Peppers: Buying, Storing and Using
The whole world loves peppers. Capsicum annuum, was first domesticated by the native peoples of Central America around 5000 B.C. With the arrival of Europeans the pepper was spread throughout the world. The pepper has since become an indispensable ingredient in many of the world's cuisines, great and small.
Peppers take on a never-ending variety of forms. While the sweet bell pepper is the form most commonly found in the United States, hot chiles are far more common throughout the world, lending their fire to a variety of dishes.
Some of the most popular pepper varieties are the common bell, Anaheim, Poblano, Hungarian wax, pasilla, Habanero, mullato, serrano, Thai, bird's-eye, Korean, jalapeño, banana, Scotch bonnet, cayenne and cubanelle.
The heat of peppers comes from a chemical called capsaicin and is measured by something called the Scoville scale. Bell peppers score a zero. The common jalapeño can get as high as 8,000. And the granddaddy of hot peppers, the Habanero, can reach a mouth-searing 500,000.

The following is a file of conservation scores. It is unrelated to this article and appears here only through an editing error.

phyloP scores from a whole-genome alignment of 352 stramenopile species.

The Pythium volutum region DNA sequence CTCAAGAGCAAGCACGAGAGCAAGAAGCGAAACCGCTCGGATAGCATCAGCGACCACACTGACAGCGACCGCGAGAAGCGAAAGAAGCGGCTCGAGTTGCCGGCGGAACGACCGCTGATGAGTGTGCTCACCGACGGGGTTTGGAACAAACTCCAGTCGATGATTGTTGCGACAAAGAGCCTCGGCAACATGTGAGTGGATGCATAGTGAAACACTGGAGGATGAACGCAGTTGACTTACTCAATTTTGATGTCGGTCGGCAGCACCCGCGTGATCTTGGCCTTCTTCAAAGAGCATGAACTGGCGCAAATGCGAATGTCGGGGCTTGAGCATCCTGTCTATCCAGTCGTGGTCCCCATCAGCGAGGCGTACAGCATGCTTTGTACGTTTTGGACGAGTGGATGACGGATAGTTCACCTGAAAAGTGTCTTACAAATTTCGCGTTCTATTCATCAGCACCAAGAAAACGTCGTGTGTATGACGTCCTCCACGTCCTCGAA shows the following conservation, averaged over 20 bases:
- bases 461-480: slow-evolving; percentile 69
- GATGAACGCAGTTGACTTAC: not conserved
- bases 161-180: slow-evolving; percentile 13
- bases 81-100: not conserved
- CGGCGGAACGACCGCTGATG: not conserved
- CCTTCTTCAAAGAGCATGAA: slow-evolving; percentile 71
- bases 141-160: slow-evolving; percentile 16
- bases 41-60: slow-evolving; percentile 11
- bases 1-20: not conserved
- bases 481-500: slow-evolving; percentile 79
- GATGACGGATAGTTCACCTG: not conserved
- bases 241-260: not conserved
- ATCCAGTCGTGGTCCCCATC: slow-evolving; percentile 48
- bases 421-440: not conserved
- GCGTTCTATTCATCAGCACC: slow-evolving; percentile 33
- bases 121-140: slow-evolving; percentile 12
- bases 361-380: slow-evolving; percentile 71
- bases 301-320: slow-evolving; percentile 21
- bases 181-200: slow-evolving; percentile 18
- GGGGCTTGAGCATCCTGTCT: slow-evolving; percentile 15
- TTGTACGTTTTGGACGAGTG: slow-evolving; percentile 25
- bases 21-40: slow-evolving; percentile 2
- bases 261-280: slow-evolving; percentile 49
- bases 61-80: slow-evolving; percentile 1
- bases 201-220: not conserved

Peppers come into season in mid-to late-summer.
Buying, Storing and Preparing Peppers
Buy peppers that have a bright color and are plump and smooth with no soft spots. They should be stored in the crisper compartment of your refrigerator for up to a week. Use rubber gloves when chopping chile peppers to avoid a nasty burn on your face, eyes or anywhere else your hands may go. Most of the heat is in the seeds and in the white pith on the insides.
Pepper Uses Around the World
The use of chiles has reached a high art in Mexico where they are used fresh, dried, smoked and powdered. The chipotle pepper is a smoked jalapeño. Peppers can also be sautéed, pickled, roasted, grilled, stuffed and baked, and battered and deep-fried. Peppers, along with onions and celery, form the "Holy Trinity" of Cajun cooking.